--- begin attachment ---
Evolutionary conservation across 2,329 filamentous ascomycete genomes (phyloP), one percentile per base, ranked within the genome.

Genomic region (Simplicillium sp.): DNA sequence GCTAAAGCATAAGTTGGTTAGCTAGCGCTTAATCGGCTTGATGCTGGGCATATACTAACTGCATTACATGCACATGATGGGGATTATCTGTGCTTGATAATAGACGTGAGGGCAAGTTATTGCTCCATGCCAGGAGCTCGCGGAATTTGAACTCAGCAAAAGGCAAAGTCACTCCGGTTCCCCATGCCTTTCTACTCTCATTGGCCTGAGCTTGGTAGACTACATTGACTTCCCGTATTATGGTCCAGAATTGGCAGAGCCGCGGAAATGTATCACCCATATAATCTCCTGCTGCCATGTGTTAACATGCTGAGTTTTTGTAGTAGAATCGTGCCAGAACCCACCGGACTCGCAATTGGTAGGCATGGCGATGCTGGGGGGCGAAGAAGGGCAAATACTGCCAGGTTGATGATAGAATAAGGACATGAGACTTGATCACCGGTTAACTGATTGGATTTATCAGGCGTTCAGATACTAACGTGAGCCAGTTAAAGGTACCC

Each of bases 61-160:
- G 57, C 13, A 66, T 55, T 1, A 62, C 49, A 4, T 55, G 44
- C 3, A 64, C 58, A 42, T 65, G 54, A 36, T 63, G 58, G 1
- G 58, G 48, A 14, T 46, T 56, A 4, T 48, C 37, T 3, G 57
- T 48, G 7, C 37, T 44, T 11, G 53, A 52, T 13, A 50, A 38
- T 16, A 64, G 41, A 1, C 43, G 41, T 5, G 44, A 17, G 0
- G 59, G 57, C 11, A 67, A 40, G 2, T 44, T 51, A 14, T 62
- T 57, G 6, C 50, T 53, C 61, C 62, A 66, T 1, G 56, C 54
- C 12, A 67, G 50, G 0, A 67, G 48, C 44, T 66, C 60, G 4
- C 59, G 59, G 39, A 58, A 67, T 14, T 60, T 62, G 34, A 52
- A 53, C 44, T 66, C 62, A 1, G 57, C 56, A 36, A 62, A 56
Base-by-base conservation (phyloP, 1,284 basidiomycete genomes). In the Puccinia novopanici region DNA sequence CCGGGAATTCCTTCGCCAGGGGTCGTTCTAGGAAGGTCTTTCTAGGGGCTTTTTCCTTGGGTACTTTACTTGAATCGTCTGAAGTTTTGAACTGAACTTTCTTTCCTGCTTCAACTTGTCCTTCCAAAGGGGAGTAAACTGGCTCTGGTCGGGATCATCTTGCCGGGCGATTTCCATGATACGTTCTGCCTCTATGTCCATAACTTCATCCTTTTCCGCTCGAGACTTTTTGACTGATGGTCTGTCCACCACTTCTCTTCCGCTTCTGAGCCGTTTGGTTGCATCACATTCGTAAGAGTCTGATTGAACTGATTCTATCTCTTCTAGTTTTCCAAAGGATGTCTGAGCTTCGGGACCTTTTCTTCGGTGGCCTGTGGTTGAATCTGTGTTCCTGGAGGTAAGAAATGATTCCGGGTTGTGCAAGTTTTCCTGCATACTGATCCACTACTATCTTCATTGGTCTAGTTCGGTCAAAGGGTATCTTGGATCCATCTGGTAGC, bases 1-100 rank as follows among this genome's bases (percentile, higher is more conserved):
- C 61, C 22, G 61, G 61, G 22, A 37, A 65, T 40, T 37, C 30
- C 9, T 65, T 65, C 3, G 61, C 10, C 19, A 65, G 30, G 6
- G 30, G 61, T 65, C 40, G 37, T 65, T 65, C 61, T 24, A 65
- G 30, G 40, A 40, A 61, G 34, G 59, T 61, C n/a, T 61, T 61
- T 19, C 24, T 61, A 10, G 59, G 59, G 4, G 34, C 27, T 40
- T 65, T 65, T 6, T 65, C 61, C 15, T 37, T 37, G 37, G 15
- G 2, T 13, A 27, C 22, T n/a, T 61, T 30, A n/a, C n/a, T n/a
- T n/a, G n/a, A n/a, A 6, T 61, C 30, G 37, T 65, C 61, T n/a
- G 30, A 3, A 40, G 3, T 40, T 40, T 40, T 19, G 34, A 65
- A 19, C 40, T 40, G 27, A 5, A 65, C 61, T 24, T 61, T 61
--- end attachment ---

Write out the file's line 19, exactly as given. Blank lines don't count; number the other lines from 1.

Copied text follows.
- T 19, C 24, T 61, A 10, G 59, G 59, G 4, G 34, C 27, T 40